Sunday, October 14, 2012

Captive of Gor chapter Eleven

So if you remember the last two chapters, Strawchick AKA Elinor Brinton has been abducted from her slaver owner by Panther Girls (aka wild things) and sold to a dude who called her Cookie, symbolically burned her Last Posession From Earth, and almost got eaten by Cookie-man's giant talking man eating pet before running out into the Goren wilderness, bare-ass naked, to be eaten and devoured by the Things of the Night?

How does she make it back to her slaver owner, Targo/Torgo? We never find out, because the next chapter opens with her getting her ears pierced.

First of all, I understand wanting to skip the boring parts and not wanting Strawchick to wander around in the fucking woods by herself again, but John? Dude? There is no way in fuck Strawchick survived the woods naked on her own. Girlfriend is dumber than a bag of rocks on acid and BTW I still haven't forgive you for the Random Talking Bear-Monster-Thing. I might have two X chromasomes instead of your preffered target audience of XY, but I AM smarter than this.

Second...Strawchick was a model on Earth in the same era, or thereabouts, as Edie Sedgwick. Let me remind you what Edie Sedgwick looked like:

Those things? On her ears there? Those are earrings. And one of the trademarks in the seventies were earrings pretty much like what Edie's rockin' in that picture up there. So why are you asking me to believe that a model from the seventies would not have had her ears pierced LONG before she became a Gorean love-slave?

But hey, I'm expecting logic from a guy who wrote this sentence:

There were tears in my eyes, for my eyes smarted.

Because it'd be really weird if your knees were weeping, I guess. Moving on.

ALL the other girls are upset. Apparently pierced ears are a Slave Mark above and beyond the branding every girl got when she entered this lovely club, and NOBODY in this group, other than Earth-Girl-Is-Easy Strawchick is willing to go under the needle.

You know? A lot of the "customs" I've seen in this book so far? Have something similar on Earth. And there is nothing in this book so far that is not something seen in Caucasian culture, or something that we White Folks haven't absconded with and then bastardized. There's a great essay on cultural perspective that kind of makes me realize how very, very, VERY lazy this is (not that I'm any better, mind). The ear piercing thing is just kind of the last straw. It's a little like how sci-fi books mention MODERN masters and then Random Name, to sell that Random Name is just as good as Shakespere and Stephen King. Here's this cultural thing that is common on Earth that has a completely different meaning here. Because women only wear decorations for men.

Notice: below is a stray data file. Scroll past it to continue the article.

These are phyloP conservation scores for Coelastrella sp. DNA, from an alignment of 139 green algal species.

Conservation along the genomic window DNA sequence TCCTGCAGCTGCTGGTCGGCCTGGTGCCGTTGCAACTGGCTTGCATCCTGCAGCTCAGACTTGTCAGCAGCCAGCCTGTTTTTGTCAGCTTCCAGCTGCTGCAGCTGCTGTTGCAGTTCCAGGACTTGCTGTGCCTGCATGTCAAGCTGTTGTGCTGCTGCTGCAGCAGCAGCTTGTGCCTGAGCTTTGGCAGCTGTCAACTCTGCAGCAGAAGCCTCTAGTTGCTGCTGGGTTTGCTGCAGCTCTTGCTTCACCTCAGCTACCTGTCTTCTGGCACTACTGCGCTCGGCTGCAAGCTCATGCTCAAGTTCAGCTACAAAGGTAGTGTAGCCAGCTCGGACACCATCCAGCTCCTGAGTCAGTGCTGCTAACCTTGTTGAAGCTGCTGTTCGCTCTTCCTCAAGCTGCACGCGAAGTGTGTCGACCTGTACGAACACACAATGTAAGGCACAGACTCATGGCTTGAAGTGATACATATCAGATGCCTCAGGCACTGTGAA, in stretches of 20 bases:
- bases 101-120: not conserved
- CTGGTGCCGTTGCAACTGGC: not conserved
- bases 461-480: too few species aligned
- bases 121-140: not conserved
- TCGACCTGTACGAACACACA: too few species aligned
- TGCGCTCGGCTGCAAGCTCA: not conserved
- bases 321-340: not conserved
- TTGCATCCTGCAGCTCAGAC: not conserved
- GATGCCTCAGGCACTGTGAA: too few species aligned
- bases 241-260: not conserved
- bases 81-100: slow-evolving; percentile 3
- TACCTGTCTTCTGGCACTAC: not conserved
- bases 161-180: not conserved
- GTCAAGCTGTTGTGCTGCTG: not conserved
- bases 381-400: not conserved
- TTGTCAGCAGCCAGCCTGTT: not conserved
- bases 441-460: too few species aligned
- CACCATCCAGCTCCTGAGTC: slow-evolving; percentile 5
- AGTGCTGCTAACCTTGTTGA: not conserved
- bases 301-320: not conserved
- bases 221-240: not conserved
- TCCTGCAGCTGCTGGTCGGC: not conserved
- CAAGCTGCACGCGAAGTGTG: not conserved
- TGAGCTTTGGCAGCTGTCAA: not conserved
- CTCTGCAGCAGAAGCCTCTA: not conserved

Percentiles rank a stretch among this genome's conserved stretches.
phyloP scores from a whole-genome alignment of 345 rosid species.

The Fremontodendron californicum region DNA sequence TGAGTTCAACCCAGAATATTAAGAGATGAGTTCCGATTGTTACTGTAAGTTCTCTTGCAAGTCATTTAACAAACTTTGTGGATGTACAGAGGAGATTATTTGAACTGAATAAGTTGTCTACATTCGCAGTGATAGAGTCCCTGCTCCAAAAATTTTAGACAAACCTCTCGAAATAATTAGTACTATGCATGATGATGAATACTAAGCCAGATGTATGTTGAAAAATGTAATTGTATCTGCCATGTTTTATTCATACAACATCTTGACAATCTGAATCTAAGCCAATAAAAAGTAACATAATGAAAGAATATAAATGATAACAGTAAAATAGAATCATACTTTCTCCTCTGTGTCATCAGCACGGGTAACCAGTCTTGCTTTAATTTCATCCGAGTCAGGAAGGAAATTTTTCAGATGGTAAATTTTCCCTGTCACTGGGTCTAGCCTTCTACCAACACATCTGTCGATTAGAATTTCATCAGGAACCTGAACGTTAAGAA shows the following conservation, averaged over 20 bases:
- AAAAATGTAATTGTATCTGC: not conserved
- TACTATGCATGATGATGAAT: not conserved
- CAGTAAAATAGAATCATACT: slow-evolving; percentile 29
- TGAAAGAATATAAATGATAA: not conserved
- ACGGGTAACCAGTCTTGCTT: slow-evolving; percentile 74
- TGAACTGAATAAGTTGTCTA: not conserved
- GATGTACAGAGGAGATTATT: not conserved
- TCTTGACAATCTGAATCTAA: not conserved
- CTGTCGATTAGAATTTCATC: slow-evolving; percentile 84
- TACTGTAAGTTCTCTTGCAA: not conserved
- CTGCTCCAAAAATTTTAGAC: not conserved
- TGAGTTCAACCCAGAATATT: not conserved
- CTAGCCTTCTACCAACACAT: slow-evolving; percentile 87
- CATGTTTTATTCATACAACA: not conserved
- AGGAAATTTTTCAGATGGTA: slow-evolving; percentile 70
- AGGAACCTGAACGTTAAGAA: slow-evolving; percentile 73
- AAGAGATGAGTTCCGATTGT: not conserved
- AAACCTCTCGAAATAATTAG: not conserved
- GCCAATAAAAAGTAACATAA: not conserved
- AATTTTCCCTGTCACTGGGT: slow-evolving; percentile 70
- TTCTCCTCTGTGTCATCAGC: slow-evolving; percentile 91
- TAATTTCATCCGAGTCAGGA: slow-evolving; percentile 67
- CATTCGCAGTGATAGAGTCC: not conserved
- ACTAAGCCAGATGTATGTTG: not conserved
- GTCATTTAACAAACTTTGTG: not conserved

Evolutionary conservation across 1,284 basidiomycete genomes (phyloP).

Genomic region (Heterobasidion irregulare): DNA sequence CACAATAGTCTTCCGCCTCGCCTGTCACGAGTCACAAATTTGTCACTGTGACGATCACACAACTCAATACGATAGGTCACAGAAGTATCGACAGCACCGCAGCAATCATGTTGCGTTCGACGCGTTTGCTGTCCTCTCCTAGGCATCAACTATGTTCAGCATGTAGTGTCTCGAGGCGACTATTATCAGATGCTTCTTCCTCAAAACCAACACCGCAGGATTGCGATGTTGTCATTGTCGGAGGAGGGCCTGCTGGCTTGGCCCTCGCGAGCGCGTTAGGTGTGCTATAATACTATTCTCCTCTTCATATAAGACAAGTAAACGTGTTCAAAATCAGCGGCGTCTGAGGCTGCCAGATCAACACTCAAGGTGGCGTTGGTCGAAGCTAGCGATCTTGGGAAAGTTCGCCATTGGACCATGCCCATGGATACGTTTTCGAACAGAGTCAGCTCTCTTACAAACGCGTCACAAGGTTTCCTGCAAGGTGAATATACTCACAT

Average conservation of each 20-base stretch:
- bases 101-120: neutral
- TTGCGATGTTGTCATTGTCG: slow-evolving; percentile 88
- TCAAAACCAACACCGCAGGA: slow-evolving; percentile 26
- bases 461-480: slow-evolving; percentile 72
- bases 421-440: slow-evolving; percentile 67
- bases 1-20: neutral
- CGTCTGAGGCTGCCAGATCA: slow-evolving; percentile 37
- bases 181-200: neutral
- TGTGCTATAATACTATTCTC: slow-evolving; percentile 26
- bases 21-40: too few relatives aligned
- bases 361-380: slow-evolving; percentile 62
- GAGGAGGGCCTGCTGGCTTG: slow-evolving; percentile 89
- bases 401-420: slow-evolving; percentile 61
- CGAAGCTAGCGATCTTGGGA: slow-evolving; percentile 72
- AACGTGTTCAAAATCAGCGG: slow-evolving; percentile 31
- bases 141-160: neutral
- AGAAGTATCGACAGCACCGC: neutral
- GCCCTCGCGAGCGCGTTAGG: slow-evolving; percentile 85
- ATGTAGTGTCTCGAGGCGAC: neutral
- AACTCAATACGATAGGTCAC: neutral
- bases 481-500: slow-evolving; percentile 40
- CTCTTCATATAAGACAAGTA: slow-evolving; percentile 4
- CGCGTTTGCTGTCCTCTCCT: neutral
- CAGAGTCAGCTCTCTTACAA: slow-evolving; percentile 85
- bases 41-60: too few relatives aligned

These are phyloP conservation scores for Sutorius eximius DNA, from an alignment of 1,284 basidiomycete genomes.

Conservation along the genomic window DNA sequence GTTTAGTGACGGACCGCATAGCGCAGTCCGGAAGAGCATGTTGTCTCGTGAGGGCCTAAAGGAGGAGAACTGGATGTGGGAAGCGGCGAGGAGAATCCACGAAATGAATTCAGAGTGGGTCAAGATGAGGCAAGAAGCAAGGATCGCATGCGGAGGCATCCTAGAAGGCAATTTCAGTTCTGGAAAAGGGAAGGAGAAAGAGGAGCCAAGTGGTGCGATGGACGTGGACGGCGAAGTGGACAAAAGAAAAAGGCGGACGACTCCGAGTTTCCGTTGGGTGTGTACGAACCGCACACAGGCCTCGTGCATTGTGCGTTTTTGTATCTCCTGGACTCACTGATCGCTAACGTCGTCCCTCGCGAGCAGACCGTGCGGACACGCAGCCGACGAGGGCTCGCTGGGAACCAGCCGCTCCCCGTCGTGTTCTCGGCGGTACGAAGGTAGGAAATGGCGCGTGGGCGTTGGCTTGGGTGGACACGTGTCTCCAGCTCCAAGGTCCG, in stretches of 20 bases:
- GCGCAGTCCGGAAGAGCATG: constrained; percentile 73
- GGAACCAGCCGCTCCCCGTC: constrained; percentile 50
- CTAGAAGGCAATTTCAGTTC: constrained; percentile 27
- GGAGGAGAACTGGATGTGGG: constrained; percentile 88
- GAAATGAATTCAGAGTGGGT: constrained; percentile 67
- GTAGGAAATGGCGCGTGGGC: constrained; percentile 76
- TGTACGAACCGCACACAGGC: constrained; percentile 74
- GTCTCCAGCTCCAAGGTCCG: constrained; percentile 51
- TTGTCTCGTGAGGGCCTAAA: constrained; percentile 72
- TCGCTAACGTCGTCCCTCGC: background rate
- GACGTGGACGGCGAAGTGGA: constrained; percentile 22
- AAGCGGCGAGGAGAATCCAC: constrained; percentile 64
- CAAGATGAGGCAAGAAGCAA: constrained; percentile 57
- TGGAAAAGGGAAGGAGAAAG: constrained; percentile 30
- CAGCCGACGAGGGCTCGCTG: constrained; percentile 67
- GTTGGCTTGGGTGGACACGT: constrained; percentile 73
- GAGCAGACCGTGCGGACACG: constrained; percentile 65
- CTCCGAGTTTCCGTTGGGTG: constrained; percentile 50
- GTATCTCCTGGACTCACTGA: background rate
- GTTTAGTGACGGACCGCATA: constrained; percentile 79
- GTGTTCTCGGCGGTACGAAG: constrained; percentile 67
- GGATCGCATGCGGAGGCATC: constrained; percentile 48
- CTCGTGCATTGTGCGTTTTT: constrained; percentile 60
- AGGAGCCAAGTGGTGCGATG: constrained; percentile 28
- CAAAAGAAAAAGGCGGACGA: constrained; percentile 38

Now we take a long break from screaming slave girls to discuss the Culture and History of Turia. Which I don't care about. NEXT!

The girls are being kept in pens for training. Oh, hey, we haven't murdered many commas in this chapter. This needs to be fixed:

When released from the pens a girl is almost always desperately eager to please her master, that she not be returned to them, for further training.

These cages are heavily barred, and the bars are rather, irritatingly, widely set, but we cannot squeeze between them.

That's better. Damn, those uppety commas. If we don't practice decimation they might get uppety and start asking for equal rights! Keep 'em barefoot and in the sentence fragments, I say.

Oh, hey, Strawchick wasn't actually degraded by having her ears pierced. Let's do her nose, too! Equality among the sexes slaves is always a good thing.

So there is a discussion of training, and of what the girls eat (Stew) and of more training, and more of what th girls eat (stew) and...okay. This has to be addressed.

Steve Brust is a writer I love, and I actually got to meet the man personally a couple years back. One of the best pieces of world building advice he gave me (...and the room full of people around me, because this was not actually my question) was that you start with the food. So the endless descriptions of slave fare COULD be serving this purpose...

...but it's not. Because "start with the food" IMHO means you first look at the land your characters live on, what could grow in that ecology, what they would have to do to produce those staples in sustaniable levels, and what jobs this industry would create in their community. As an example, the world of Rise of the Winterlord and Prince of the Gray Keep (Due out in December. End needless self promotion) the Gray islands are...well, islands. In a cold zone (I'd say north,, not exactly.) The islands aren't majorly small (Hawaii to Indonesia size) but have a tiny growing season. They can grow a wheat-analogue, but the growing window is pathetic. Bread is a luxury. Mostly they eat sea-based products (Deepwater fish and seaweed. They have limited access to shellfish and the products of a reef-type ecology) or things that can grow well when its so cold outside, spit goes "clink". Five hundred years down the line from Rise, the Isles have a highly developed import/export culture...but their biggest import is still grains, and their biggest exports are plant-based oil (olive oil analogue) and products from a fungus that grows on the oil plants.

The girls on Gor? Eat stew with bread.

And the entire fucking universe breaks down once you start thinking about it.

The stew? I'll buy that. Stew is stew, you throw water, meat and some potato/carrot/cellery analogue into a pot, add salt, you get stew. But Bread? Gor might have bread, but if Gor does have bread, it is too valuable to give to slaves.

Here's what you need to have for bread to be a cheap thing: You need to have farms, and I mean massive, mass-production, be-careful-or-we'll-repeat-the-dust-bowl kind of farms. Also, the technology that makes large-scale farming a posibility. Plows. Things that can use plows, that aren't going to eat you or your children. Graineries. Flour mills. Bakeries. None of which are described even once. We get slaves and slave pens and descriptions of breif clothing (rather than brief descriptions of clothing) but not one description of waving fields of wheat-analogue. Do you know why America is memorialized for "amber waves of grain?" because those endless fields of wheat means we have enough grain to make bread that make bread-lines a possibility. Do you know why "Let them eat Cake!" got Marie Antwonette cut down a few notches? Because there was a drought and France's crops failed and they didn't have the wheat to make bread. A lot of the riots of the french revolution? Were about getting their hands on flour.